It’s been a positive news-packed session for this group of mid-cap shares which are screaming higher today. Our City writer explains why.
Fast-moving shares in Aston Martin Lagonda (LSE:AML) were today in the slipstream of Premier Foods (LSE:PFD), John Wood Group (LSE:WG.) and Just Group (LSE:JUST) during a bumper session for many FTSE 250 investors.
The luxury car maker continued to motor ahead today, trading above 300p for the first time since May as buyers returned in numbers after last week’s better-than-expected annual results and Sunday’s podium finish for the Formula One team of the same name.
The stock, which languished at 90p following November’s warning of delivery delays, is now up by over a third in the past week and by 95% so far this year after executive chair Lawrence Stroll said the fruits of a turnaround plan should start to be seen during 2023.
The Warwickshire-based company’s shares settled 77.5p higher at 300p, but faced plenty of competition in the race to lead the FTSE 250 index.
The best-performing stock was consulting and engineering firm Wood, whose shares jumped 28p to 222.1p after it disclosed a fourth takeover approach by US private equity giant Apollo.
- Stockwatch: should I buy Aston Martin shares, or sell up?
- Insider: bosses spend over £1m on FTSE 100, AIM and Aston Martin
- Daily Trading Flash: 10 most-traded shares 7 March 2023
Wood is minded to reject the proposal at 237p a share or £1.65 billion, which compared with 230p in a previous move in February. It said: “The board will continue to engage with its shareholders and intends to engage further, on a limited basis, with Apollo.”
Aberdeen-based Wood is now focused on the core markets of energy and materials after boosting its balance sheet with September’s disposal of its built environment division.
Alongside Wood, shares in Premier Foods jumped 15p to 130p as the Mr Kipling, Sharwood’s and Bisto firm forecast annual profits for the year to 1 April of about £135 million.
The upgraded guidance, which comes only seven weeks after the company’s strong Christmas trading update, reflects a continued improving trend in volumes as households increasingly look to save money by cooking at home rather than eating out.
Price increases have also helped, meaning fourth-quarter revenues growth will be at least 10% compared with City forecasts for around 7%.
The stronger-than-expected trading, which has been led by branded grocery, means full-year profits about 10% higher than last year and 11% ahead of City expectations.
Analysts at Peel Hunt also increased their profits forecast for next year by 6%, adding that the update increased confidence in Premier’s long-term performance.
House broker Shore Capital believes the upgrades to earnings, a normalised balance sheet and the prospect of an update on the company’s pension position in May’s annual results underscored the potential for shares to structurally re-rate.
- The FTSE 100 companies paying dividends worth £8bn in March
- 10 UK shares Warren Buffett might put in his ISA in 2023
- Five ISA lessons that nobody taught you at school
Shares were 92p in mid-October but Shore sees a possible share price upside to 183-195p. The City firm added: “This is a high-quality business that is structurally undervalued.”
Just Group shares also posted double-digit growth today after the retirement income firm’s annual results benefited from strong new business growth in the UK pension transfer market.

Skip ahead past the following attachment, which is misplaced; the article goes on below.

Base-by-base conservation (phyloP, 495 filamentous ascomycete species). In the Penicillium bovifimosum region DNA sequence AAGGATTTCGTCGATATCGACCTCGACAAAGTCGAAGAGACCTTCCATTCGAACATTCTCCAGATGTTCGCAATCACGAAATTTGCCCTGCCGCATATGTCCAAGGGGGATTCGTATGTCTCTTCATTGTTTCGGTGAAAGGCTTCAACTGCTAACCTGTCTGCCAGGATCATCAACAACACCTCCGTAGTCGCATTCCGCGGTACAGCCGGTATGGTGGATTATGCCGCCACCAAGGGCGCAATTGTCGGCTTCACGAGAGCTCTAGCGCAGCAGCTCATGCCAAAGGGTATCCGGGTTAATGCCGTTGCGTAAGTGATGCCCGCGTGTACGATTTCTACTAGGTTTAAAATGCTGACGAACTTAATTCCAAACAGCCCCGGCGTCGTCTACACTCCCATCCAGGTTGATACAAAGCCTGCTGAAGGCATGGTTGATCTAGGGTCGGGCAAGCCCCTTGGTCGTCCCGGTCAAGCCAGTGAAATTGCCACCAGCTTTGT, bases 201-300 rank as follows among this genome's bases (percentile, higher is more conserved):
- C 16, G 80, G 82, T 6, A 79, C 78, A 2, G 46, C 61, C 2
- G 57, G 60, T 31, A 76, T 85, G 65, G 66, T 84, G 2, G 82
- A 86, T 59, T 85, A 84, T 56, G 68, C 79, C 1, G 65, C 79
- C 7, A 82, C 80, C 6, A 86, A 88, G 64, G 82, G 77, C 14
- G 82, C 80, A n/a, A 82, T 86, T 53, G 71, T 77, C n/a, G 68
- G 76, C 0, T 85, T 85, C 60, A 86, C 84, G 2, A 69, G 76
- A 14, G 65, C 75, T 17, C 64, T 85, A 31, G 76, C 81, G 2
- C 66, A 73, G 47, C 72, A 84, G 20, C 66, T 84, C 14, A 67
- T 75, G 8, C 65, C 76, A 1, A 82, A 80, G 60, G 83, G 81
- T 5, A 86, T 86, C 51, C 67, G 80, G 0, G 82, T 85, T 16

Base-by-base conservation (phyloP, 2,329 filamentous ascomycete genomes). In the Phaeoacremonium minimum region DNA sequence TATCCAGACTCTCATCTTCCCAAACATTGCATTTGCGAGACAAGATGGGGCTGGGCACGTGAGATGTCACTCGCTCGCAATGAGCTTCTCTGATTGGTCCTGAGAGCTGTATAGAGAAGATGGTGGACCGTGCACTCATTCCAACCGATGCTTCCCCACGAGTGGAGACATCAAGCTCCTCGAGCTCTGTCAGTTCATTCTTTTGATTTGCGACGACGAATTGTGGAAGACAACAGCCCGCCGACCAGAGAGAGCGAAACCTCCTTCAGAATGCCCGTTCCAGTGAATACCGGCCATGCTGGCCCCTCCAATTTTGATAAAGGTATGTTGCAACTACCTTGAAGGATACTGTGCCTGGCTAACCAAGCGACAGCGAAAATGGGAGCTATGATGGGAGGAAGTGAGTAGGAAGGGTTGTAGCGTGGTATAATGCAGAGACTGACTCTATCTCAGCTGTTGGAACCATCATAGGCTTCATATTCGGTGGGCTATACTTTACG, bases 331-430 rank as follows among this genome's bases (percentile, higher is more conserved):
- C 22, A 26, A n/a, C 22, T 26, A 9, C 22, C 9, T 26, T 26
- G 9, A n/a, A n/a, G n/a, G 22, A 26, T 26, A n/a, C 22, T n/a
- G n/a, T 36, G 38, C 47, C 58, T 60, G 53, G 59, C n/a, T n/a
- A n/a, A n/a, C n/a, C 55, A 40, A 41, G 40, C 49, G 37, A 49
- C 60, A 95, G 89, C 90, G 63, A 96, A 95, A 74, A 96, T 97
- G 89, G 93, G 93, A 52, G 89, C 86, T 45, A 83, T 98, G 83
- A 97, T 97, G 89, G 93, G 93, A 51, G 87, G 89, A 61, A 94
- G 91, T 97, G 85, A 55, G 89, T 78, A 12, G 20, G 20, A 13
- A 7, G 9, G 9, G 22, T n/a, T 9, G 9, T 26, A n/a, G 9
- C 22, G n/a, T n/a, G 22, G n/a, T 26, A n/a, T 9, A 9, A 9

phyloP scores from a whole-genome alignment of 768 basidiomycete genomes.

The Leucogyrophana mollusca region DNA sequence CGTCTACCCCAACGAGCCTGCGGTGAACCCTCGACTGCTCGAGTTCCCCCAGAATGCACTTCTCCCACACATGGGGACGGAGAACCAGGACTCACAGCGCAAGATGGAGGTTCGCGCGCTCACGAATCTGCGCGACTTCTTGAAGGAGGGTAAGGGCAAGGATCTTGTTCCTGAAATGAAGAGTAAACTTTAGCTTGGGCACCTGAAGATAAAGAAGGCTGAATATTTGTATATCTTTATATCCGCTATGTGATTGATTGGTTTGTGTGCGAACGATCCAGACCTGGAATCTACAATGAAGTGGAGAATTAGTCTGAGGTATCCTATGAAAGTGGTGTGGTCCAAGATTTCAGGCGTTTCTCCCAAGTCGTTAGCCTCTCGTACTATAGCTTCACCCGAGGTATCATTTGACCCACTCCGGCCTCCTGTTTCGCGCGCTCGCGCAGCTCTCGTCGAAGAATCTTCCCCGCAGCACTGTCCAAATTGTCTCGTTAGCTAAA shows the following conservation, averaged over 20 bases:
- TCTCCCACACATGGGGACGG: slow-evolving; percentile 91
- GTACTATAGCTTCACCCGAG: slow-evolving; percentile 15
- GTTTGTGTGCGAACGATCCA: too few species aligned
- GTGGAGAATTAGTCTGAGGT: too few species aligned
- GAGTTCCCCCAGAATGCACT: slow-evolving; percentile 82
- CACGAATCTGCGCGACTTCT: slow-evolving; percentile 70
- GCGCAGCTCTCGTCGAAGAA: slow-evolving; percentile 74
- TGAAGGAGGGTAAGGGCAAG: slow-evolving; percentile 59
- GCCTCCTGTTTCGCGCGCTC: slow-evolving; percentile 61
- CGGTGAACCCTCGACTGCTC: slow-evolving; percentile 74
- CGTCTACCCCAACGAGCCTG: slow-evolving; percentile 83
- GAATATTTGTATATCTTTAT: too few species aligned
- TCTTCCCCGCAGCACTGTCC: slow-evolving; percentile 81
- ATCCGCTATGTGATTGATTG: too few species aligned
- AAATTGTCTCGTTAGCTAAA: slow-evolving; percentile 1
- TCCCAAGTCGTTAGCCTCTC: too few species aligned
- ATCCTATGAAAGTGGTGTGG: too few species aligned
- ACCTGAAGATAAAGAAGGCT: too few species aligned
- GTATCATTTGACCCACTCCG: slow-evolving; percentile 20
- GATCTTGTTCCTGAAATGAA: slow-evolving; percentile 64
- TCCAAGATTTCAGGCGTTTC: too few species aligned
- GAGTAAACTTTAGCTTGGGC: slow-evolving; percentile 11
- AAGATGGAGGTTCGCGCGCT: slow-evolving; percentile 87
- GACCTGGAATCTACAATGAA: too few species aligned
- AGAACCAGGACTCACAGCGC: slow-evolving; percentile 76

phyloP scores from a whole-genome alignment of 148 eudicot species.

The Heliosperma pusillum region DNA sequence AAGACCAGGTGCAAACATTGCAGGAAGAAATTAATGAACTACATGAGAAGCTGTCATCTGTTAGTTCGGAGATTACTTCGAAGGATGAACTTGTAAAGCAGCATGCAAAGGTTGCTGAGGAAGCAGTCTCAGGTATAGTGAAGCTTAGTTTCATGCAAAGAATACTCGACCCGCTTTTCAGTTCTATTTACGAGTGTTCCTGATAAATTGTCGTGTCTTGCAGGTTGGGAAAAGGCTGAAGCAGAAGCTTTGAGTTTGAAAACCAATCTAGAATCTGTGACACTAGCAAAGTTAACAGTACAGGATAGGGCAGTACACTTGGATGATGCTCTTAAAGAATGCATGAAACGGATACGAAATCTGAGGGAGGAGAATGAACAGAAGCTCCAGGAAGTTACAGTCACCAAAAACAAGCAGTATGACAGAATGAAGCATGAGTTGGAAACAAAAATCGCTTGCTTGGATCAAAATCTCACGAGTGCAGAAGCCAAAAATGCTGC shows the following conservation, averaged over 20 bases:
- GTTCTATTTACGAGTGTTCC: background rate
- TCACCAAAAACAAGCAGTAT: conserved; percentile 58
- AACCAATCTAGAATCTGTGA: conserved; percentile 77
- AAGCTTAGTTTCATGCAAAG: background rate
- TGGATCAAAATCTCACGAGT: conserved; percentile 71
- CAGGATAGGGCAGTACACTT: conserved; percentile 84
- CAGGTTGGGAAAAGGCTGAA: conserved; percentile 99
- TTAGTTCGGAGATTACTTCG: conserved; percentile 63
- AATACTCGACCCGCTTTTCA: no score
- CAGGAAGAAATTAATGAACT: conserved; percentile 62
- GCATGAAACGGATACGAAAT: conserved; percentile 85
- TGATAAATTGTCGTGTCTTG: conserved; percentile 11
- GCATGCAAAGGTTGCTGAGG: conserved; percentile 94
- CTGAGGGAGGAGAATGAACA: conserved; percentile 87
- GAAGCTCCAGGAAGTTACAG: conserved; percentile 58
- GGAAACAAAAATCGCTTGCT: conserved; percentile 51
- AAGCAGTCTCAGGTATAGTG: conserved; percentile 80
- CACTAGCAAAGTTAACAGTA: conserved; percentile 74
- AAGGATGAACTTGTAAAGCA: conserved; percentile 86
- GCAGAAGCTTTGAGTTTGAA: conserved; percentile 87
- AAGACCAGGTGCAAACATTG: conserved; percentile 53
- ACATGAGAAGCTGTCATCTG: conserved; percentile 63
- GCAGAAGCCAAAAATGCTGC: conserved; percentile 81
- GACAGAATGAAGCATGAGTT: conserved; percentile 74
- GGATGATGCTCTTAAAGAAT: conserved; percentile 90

Underlying operating profit of £249 million rose 19% and a healthy solvency position has given the company room to increase its dividend by 15% to a better-than-expected 1.73p a share.
Peel Hunt added: “The company is well capitalised to continue to fund new business growth in a higher interest rate environment and a period of accelerated demand for annuities.”
On the FTSE 250 fallers board, Spirent Communications (LSE:SPT) slid 27.9p to 183.1p as the 5G telecoms equipment testing firm offset a sixth consecutive year of profit growth by warning revenues are likely to decline in 2023.
It has seen delays to decision making by some customers, although chief executive Eric Updyke said business drivers remain intact as he hiked the final dividend by 13% to $4.94 a share.
Wincanton (LSE:WIN) also endured a difficult session in the FTSE All-Share, falling 79.5p to 226p after revealing that HMRC is switching to another supplier for the provision of logistics services to support UK customs arrangements at inland border facilities.
Alongside the loss of this contract, Wincanton said the accelerated reduction in consumer spending and customer volumes meant profits for the 2024 financial year will be materially lower than the current market consensus of £63 million.
The company said it continues to see significant growth opportunities, including in eFulfilment, as well as the resilience of core sectors in general merchandise and grocery. However, shares today fell to their lowest level since summer 2020.
These articles are provided for information purposes only. Occasionally, an opinion about whether to buy or sell a specific investment may be provided by third parties. The content is not intended to be a personal recommendation to buy or sell any financial instrument or product, or to adopt any investment strategy as it is not provided based on an assessment of your investing knowledge and experience, your financial situation or your investment objectives. The value of your investments, and the income derived from them, may go down as well as up. You may not get back all the money that you invest. The investments referred to in this article may not be suitable for all investors, and if in doubt, an investor should seek advice from a qualified investment adviser.
Full performance can be found on the company or index summary page on the interactive investor website. Simply click on the company's or index name highlighted in the article.